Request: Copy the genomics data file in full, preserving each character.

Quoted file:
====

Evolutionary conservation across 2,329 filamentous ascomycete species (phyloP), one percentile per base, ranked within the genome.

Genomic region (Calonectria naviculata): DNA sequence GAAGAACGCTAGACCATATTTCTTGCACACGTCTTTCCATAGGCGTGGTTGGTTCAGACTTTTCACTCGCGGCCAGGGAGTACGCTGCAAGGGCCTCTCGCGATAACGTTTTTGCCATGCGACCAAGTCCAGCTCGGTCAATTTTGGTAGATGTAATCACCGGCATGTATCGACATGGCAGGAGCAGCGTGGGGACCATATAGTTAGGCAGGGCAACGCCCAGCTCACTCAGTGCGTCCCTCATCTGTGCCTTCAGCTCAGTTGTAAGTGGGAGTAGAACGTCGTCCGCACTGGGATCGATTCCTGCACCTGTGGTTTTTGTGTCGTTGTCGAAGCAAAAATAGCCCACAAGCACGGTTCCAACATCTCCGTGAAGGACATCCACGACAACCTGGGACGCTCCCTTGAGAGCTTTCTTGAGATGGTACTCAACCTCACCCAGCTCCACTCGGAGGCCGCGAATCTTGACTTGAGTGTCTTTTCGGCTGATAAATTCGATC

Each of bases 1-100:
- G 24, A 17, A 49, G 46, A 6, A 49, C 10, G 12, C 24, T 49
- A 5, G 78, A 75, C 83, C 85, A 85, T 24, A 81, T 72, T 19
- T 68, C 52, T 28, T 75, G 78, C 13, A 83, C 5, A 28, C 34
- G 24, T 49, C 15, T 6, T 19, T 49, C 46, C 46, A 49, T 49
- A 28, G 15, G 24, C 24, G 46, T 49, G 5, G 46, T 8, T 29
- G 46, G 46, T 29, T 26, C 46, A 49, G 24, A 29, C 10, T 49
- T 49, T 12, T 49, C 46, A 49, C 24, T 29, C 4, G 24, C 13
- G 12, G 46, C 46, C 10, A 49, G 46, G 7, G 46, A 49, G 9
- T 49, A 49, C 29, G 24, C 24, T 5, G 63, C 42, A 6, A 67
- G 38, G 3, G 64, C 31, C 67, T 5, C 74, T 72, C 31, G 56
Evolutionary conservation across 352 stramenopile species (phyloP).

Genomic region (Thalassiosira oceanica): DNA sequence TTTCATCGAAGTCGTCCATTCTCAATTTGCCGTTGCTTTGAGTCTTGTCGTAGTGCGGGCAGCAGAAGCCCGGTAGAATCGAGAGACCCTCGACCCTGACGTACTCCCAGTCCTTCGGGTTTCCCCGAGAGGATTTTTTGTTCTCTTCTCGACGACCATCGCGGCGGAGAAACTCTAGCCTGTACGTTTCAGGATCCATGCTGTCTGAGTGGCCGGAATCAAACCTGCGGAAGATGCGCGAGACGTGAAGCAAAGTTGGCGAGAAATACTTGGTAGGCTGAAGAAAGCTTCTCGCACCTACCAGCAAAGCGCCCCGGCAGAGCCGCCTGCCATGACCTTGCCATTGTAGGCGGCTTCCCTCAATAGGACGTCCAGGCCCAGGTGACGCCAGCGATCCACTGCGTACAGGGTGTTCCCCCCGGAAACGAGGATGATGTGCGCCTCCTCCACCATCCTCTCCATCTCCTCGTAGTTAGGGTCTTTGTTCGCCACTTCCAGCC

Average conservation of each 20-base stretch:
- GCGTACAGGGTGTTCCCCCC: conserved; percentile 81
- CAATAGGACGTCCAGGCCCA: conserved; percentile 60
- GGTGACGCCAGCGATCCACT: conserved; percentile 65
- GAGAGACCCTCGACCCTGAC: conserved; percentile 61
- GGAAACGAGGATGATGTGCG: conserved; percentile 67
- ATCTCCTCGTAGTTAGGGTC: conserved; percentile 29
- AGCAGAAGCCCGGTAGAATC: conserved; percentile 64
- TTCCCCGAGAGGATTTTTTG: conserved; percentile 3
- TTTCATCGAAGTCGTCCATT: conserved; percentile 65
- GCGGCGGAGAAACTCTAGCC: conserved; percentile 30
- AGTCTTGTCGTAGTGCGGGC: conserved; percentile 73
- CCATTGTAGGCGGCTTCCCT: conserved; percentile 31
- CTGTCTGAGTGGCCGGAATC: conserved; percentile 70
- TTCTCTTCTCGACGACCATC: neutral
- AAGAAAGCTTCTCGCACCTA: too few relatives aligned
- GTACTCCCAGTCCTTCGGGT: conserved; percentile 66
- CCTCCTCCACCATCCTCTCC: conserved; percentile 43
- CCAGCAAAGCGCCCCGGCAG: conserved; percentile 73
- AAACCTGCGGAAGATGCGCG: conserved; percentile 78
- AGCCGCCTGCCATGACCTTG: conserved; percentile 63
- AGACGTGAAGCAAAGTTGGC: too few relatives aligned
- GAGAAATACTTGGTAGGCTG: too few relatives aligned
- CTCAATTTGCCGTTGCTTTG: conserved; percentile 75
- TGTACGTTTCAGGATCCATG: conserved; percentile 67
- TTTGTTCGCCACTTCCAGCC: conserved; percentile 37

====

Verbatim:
Evolutionary conservation across 2,329 filamentous ascomycete species (phyloP), one percentile per base, ranked within the genome.

Genomic region (Calonectria naviculata): DNA sequence GAAGAACGCTAGACCATATTTCTTGCACACGTCTTTCCATAGGCGTGGTTGGTTCAGACTTTTCACTCGCGGCCAGGGAGTACGCTGCAAGGGCCTCTCGCGATAACGTTTTTGCCATGCGACCAAGTCCAGCTCGGTCAATTTTGGTAGATGTAATCACCGGCATGTATCGACATGGCAGGAGCAGCGTGGGGACCATATAGTTAGGCAGGGCAACGCCCAGCTCACTCAGTGCGTCCCTCATCTGTGCCTTCAGCTCAGTTGTAAGTGGGAGTAGAACGTCGTCCGCACTGGGATCGATTCCTGCACCTGTGGTTTTTGTGTCGTTGTCGAAGCAAAAATAGCCCACAAGCACGGTTCCAACATCTCCGTGAAGGACATCCACGACAACCTGGGACGCTCCCTTGAGAGCTTTCTTGAGATGGTACTCAACCTCACCCAGCTCCACTCGGAGGCCGCGAATCTTGACTTGAGTGTCTTTTCGGCTGATAAATTCGATC

Each of bases 1-100:
- G 24, A 17, A 49, G 46, A 6, A 49, C 10, G 12, C 24, T 49
- A 5, G 78, A 75, C 83, C 85, A 85, T 24, A 81, T 72, T 19
- T 68, C 52, T 28, T 75, G 78, C 13, A 83, C 5, A 28, C 34
- G 24, T 49, C 15, T 6, T 19, T 49, C 46, C 46, A 49, T 49
- A 28, G 15, G 24, C 24, G 46, T 49, G 5, G 46, T 8, T 29
- G 46, G 46, T 29, T 26, C 46, A 49, G 24, A 29, C 10, T 49
- T 49, T 12, T 49, C 46, A 49, C 24, T 29, C 4, G 24, C 13
- G 12, G 46, C 46, C 10, A 49, G 46, G 7, G 46, A 49, G 9
- T 49, A 49, C 29, G 24, C 24, T 5, G 63, C 42, A 6, A 67
- G 38, G 3, G 64, C 31, C 67, T 5, C 74, T 72, C 31, G 56
Evolutionary conservation across 352 stramenopile species (phyloP).

Genomic region (Thalassiosira oceanica): DNA sequence TTTCATCGAAGTCGTCCATTCTCAATTTGCCGTTGCTTTGAGTCTTGTCGTAGTGCGGGCAGCAGAAGCCCGGTAGAATCGAGAGACCCTCGACCCTGACGTACTCCCAGTCCTTCGGGTTTCCCCGAGAGGATTTTTTGTTCTCTTCTCGACGACCATCGCGGCGGAGAAACTCTAGCCTGTACGTTTCAGGATCCATGCTGTCTGAGTGGCCGGAATCAAACCTGCGGAAGATGCGCGAGACGTGAAGCAAAGTTGGCGAGAAATACTTGGTAGGCTGAAGAAAGCTTCTCGCACCTACCAGCAAAGCGCCCCGGCAGAGCCGCCTGCCATGACCTTGCCATTGTAGGCGGCTTCCCTCAATAGGACGTCCAGGCCCAGGTGACGCCAGCGATCCACTGCGTACAGGGTGTTCCCCCCGGAAACGAGGATGATGTGCGCCTCCTCCACCATCCTCTCCATCTCCTCGTAGTTAGGGTCTTTGTTCGCCACTTCCAGCC

Average conservation of each 20-base stretch:
- GCGTACAGGGTGTTCCCCCC: conserved; percentile 81
- CAATAGGACGTCCAGGCCCA: conserved; percentile 60
- GGTGACGCCAGCGATCCACT: conserved; percentile 65
- GAGAGACCCTCGACCCTGAC: conserved; percentile 61
- GGAAACGAGGATGATGTGCG: conserved; percentile 67
- ATCTCCTCGTAGTTAGGGTC: conserved; percentile 29
- AGCAGAAGCCCGGTAGAATC: conserved; percentile 64
- TTCCCCGAGAGGATTTTTTG: conserved; percentile 3
- TTTCATCGAAGTCGTCCATT: conserved; percentile 65
- GCGGCGGAGAAACTCTAGCC: conserved; percentile 30
- AGTCTTGTCGTAGTGCGGGC: conserved; percentile 73
- CCATTGTAGGCGGCTTCCCT: conserved; percentile 31
- CTGTCTGAGTGGCCGGAATC: conserved; percentile 70
- TTCTCTTCTCGACGACCATC: neutral
- AAGAAAGCTTCTCGCACCTA: too few relatives aligned
- GTACTCCCAGTCCTTCGGGT: conserved; percentile 66
- CCTCCTCCACCATCCTCTCC: conserved; percentile 43
- CCAGCAAAGCGCCCCGGCAG: conserved; percentile 73
- AAACCTGCGGAAGATGCGCG: conserved; percentile 78
- AGCCGCCTGCCATGACCTTG: conserved; percentile 63
- AGACGTGAAGCAAAGTTGGC: too few relatives aligned
- GAGAAATACTTGGTAGGCTG: too few relatives aligned
- CTCAATTTGCCGTTGCTTTG: conserved; percentile 75
- TGTACGTTTCAGGATCCATG: conserved; percentile 67
- TTTGTTCGCCACTTCCAGCC: conserved; percentile 37